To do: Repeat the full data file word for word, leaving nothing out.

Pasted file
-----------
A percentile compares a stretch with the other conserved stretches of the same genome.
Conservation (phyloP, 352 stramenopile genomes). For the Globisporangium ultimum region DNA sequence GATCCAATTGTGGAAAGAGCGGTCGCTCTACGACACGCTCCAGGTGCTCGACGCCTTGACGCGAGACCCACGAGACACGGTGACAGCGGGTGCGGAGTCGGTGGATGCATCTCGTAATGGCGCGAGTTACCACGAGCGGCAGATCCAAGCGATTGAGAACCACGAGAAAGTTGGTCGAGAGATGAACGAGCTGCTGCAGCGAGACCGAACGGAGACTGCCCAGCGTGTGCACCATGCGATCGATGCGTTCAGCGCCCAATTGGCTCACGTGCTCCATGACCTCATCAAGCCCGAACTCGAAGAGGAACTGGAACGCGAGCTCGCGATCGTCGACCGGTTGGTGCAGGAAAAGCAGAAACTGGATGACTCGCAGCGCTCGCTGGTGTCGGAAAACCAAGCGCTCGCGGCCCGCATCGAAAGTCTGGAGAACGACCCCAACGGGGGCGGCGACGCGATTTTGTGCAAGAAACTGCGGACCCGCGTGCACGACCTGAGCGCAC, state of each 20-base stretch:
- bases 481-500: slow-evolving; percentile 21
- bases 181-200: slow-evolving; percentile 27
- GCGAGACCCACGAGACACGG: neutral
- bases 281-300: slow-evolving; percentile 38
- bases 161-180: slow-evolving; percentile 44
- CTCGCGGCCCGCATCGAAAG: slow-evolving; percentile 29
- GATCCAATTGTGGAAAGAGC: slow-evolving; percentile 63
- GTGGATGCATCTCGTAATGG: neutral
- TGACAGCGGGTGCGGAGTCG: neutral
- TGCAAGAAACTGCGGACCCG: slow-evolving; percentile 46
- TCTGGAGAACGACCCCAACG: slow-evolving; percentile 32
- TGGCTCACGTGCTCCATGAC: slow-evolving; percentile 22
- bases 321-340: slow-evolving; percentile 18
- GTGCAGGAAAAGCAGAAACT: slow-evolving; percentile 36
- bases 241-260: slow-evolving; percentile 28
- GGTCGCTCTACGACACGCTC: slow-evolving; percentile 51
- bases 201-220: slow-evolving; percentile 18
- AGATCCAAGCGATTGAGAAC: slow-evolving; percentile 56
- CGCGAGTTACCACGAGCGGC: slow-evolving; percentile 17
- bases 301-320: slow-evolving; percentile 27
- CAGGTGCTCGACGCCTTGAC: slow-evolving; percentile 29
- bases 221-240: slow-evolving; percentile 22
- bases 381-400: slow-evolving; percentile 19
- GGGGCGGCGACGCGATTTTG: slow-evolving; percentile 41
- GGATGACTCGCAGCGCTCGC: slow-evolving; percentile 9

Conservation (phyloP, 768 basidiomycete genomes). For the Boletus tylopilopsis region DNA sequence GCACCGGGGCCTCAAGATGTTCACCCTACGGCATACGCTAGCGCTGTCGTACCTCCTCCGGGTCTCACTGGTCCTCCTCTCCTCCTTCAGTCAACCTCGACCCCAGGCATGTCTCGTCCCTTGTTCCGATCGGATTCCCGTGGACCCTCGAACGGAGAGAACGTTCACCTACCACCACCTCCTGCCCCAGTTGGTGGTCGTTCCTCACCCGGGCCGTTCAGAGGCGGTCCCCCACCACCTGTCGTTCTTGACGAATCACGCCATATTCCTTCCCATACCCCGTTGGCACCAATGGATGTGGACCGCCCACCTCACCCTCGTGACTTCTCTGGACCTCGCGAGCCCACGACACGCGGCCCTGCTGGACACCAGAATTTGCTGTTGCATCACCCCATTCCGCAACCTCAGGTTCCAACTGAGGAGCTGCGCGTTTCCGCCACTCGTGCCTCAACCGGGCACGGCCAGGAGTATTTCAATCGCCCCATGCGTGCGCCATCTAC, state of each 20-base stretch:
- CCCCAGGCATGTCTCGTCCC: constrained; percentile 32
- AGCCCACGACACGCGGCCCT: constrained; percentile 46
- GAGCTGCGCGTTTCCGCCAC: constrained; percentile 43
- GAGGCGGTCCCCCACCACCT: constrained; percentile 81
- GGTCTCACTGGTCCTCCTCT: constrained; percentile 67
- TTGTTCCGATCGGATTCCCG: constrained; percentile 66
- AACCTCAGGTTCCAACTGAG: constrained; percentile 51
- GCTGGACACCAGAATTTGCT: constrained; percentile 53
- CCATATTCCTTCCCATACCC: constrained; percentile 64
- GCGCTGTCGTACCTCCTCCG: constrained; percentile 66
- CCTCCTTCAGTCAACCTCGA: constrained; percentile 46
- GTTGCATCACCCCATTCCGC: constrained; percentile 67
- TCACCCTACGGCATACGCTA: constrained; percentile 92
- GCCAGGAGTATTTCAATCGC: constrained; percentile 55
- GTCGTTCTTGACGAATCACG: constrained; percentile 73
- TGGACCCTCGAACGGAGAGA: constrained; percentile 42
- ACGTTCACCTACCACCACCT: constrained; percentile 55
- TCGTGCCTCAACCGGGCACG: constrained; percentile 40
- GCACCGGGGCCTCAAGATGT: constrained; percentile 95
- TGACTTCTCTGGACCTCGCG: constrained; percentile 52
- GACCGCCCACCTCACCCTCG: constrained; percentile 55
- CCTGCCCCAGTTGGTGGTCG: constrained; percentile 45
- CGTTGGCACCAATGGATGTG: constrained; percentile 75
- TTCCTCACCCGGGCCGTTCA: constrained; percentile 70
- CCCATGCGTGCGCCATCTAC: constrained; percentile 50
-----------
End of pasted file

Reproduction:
A percentile compares a stretch with the other conserved stretches of the same genome.
Conservation (phyloP, 352 stramenopile genomes). For the Globisporangium ultimum region DNA sequence GATCCAATTGTGGAAAGAGCGGTCGCTCTACGACACGCTCCAGGTGCTCGACGCCTTGACGCGAGACCCACGAGACACGGTGACAGCGGGTGCGGAGTCGGTGGATGCATCTCGTAATGGCGCGAGTTACCACGAGCGGCAGATCCAAGCGATTGAGAACCACGAGAAAGTTGGTCGAGAGATGAACGAGCTGCTGCAGCGAGACCGAACGGAGACTGCCCAGCGTGTGCACCATGCGATCGATGCGTTCAGCGCCCAATTGGCTCACGTGCTCCATGACCTCATCAAGCCCGAACTCGAAGAGGAACTGGAACGCGAGCTCGCGATCGTCGACCGGTTGGTGCAGGAAAAGCAGAAACTGGATGACTCGCAGCGCTCGCTGGTGTCGGAAAACCAAGCGCTCGCGGCCCGCATCGAAAGTCTGGAGAACGACCCCAACGGGGGCGGCGACGCGATTTTGTGCAAGAAACTGCGGACCCGCGTGCACGACCTGAGCGCAC, state of each 20-base stretch:
- bases 481-500: slow-evolving; percentile 21
- bases 181-200: slow-evolving; percentile 27
- GCGAGACCCACGAGACACGG: neutral
- bases 281-300: slow-evolving; percentile 38
- bases 161-180: slow-evolving; percentile 44
- CTCGCGGCCCGCATCGAAAG: slow-evolving; percentile 29
- GATCCAATTGTGGAAAGAGC: slow-evolving; percentile 63
- GTGGATGCATCTCGTAATGG: neutral
- TGACAGCGGGTGCGGAGTCG: neutral
- TGCAAGAAACTGCGGACCCG: slow-evolving; percentile 46
- TCTGGAGAACGACCCCAACG: slow-evolving; percentile 32
- TGGCTCACGTGCTCCATGAC: slow-evolving; percentile 22
- bases 321-340: slow-evolving; percentile 18
- GTGCAGGAAAAGCAGAAACT: slow-evolving; percentile 36
- bases 241-260: slow-evolving; percentile 28
- GGTCGCTCTACGACACGCTC: slow-evolving; percentile 51
- bases 201-220: slow-evolving; percentile 18
- AGATCCAAGCGATTGAGAAC: slow-evolving; percentile 56
- CGCGAGTTACCACGAGCGGC: slow-evolving; percentile 17
- bases 301-320: slow-evolving; percentile 27
- CAGGTGCTCGACGCCTTGAC: slow-evolving; percentile 29
- bases 221-240: slow-evolving; percentile 22
- bases 381-400: slow-evolving; percentile 19
- GGGGCGGCGACGCGATTTTG: slow-evolving; percentile 41
- GGATGACTCGCAGCGCTCGC: slow-evolving; percentile 9

Conservation (phyloP, 768 basidiomycete genomes). For the Boletus tylopilopsis region DNA sequence GCACCGGGGCCTCAAGATGTTCACCCTACGGCATACGCTAGCGCTGTCGTACCTCCTCCGGGTCTCACTGGTCCTCCTCTCCTCCTTCAGTCAACCTCGACCCCAGGCATGTCTCGTCCCTTGTTCCGATCGGATTCCCGTGGACCCTCGAACGGAGAGAACGTTCACCTACCACCACCTCCTGCCCCAGTTGGTGGTCGTTCCTCACCCGGGCCGTTCAGAGGCGGTCCCCCACCACCTGTCGTTCTTGACGAATCACGCCATATTCCTTCCCATACCCCGTTGGCACCAATGGATGTGGACCGCCCACCTCACCCTCGTGACTTCTCTGGACCTCGCGAGCCCACGACACGCGGCCCTGCTGGACACCAGAATTTGCTGTTGCATCACCCCATTCCGCAACCTCAGGTTCCAACTGAGGAGCTGCGCGTTTCCGCCACTCGTGCCTCAACCGGGCACGGCCAGGAGTATTTCAATCGCCCCATGCGTGCGCCATCTAC, state of each 20-base stretch:
- CCCCAGGCATGTCTCGTCCC: constrained; percentile 32
- AGCCCACGACACGCGGCCCT: constrained; percentile 46
- GAGCTGCGCGTTTCCGCCAC: constrained; percentile 43
- GAGGCGGTCCCCCACCACCT: constrained; percentile 81
- GGTCTCACTGGTCCTCCTCT: constrained; percentile 67
- TTGTTCCGATCGGATTCCCG: constrained; percentile 66
- AACCTCAGGTTCCAACTGAG: constrained; percentile 51
- GCTGGACACCAGAATTTGCT: constrained; percentile 53
- CCATATTCCTTCCCATACCC: constrained; percentile 64
- GCGCTGTCGTACCTCCTCCG: constrained; percentile 66
- CCTCCTTCAGTCAACCTCGA: constrained; percentile 46
- GTTGCATCACCCCATTCCGC: constrained; percentile 67
- TCACCCTACGGCATACGCTA: constrained; percentile 92
- GCCAGGAGTATTTCAATCGC: constrained; percentile 55
- GTCGTTCTTGACGAATCACG: constrained; percentile 73
- TGGACCCTCGAACGGAGAGA: constrained; percentile 42
- ACGTTCACCTACCACCACCT: constrained; percentile 55
- TCGTGCCTCAACCGGGCACG: constrained; percentile 40
- GCACCGGGGCCTCAAGATGT: constrained; percentile 95
- TGACTTCTCTGGACCTCGCG: constrained; percentile 52
- GACCGCCCACCTCACCCTCG: constrained; percentile 55
- CCTGCCCCAGTTGGTGGTCG: constrained; percentile 45
- CGTTGGCACCAATGGATGTG: constrained; percentile 75
- TTCCTCACCCGGGCCGTTCA: constrained; percentile 70
- CCCATGCGTGCGCCATCTAC: constrained; percentile 50